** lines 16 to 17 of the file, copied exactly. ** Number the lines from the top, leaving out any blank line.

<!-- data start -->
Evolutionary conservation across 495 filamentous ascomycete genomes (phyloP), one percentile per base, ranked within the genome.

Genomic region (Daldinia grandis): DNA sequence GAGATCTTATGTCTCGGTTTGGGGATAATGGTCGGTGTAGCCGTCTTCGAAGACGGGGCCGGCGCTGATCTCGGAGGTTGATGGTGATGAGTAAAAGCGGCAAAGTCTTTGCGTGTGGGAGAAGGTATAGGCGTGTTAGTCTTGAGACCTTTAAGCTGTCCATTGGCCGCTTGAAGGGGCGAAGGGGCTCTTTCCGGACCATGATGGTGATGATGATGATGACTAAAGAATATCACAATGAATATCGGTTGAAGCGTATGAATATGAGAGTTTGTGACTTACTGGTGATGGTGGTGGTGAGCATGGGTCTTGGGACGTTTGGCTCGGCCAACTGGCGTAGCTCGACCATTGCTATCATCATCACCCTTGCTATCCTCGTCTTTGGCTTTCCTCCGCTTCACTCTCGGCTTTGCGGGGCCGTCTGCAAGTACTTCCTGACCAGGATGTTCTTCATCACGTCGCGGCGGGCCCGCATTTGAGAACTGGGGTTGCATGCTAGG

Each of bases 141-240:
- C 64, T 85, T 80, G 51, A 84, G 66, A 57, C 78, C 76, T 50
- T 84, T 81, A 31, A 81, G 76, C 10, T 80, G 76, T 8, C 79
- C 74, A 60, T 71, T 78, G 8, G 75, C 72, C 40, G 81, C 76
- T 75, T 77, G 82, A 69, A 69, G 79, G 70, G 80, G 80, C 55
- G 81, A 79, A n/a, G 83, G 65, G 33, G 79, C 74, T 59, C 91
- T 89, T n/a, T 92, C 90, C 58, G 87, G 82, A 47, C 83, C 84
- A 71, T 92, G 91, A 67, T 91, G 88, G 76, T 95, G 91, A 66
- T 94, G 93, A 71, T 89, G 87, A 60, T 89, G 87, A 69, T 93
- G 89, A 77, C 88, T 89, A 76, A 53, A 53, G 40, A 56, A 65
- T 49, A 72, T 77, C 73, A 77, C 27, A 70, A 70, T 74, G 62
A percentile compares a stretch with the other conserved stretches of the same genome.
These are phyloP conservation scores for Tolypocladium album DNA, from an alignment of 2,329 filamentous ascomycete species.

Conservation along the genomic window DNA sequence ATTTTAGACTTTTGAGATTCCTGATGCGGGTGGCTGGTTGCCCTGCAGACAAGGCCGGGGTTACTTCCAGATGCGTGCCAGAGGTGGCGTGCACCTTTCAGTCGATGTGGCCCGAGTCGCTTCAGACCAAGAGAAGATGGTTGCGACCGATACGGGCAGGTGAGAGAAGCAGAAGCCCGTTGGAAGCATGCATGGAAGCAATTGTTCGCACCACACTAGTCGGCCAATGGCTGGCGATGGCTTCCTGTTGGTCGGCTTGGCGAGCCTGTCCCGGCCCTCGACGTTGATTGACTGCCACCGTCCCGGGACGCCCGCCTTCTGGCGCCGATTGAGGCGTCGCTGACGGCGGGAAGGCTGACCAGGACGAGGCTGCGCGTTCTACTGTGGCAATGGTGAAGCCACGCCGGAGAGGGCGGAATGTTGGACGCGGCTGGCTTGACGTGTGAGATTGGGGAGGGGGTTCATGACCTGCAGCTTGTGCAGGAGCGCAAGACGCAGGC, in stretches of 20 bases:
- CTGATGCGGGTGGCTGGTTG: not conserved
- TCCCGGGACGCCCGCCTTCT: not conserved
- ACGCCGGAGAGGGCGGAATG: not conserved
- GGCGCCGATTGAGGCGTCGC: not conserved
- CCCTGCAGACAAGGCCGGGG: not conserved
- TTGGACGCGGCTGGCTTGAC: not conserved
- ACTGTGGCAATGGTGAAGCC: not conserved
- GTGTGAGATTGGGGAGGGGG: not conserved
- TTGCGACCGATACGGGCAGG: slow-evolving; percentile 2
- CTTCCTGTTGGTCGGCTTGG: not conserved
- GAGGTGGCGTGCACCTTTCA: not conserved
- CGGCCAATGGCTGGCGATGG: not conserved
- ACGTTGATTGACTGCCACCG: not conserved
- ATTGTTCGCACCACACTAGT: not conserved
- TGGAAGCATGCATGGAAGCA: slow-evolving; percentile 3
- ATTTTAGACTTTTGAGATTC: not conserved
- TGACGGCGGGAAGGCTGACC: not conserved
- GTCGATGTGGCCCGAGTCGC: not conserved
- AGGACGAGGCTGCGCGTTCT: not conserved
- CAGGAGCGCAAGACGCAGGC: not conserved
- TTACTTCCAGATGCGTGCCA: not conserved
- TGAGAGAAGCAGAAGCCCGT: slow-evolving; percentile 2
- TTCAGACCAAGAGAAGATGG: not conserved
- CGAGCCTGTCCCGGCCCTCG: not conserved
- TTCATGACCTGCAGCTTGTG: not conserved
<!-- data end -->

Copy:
Conservation along the genomic window DNA sequence ATTTTAGACTTTTGAGATTCCTGATGCGGGTGGCTGGTTGCCCTGCAGACAAGGCCGGGGTTACTTCCAGATGCGTGCCAGAGGTGGCGTGCACCTTTCAGTCGATGTGGCCCGAGTCGCTTCAGACCAAGAGAAGATGGTTGCGACCGATACGGGCAGGTGAGAGAAGCAGAAGCCCGTTGGAAGCATGCATGGAAGCAATTGTTCGCACCACACTAGTCGGCCAATGGCTGGCGATGGCTTCCTGTTGGTCGGCTTGGCGAGCCTGTCCCGGCCCTCGACGTTGATTGACTGCCACCGTCCCGGGACGCCCGCCTTCTGGCGCCGATTGAGGCGTCGCTGACGGCGGGAAGGCTGACCAGGACGAGGCTGCGCGTTCTACTGTGGCAATGGTGAAGCCACGCCGGAGAGGGCGGAATGTTGGACGCGGCTGGCTTGACGTGTGAGATTGGGGAGGGGGTTCATGACCTGCAGCTTGTGCAGGAGCGCAAGACGCAGGC, in stretches of 20 bases:
- CTGATGCGGGTGGCTGGTTG: not conserved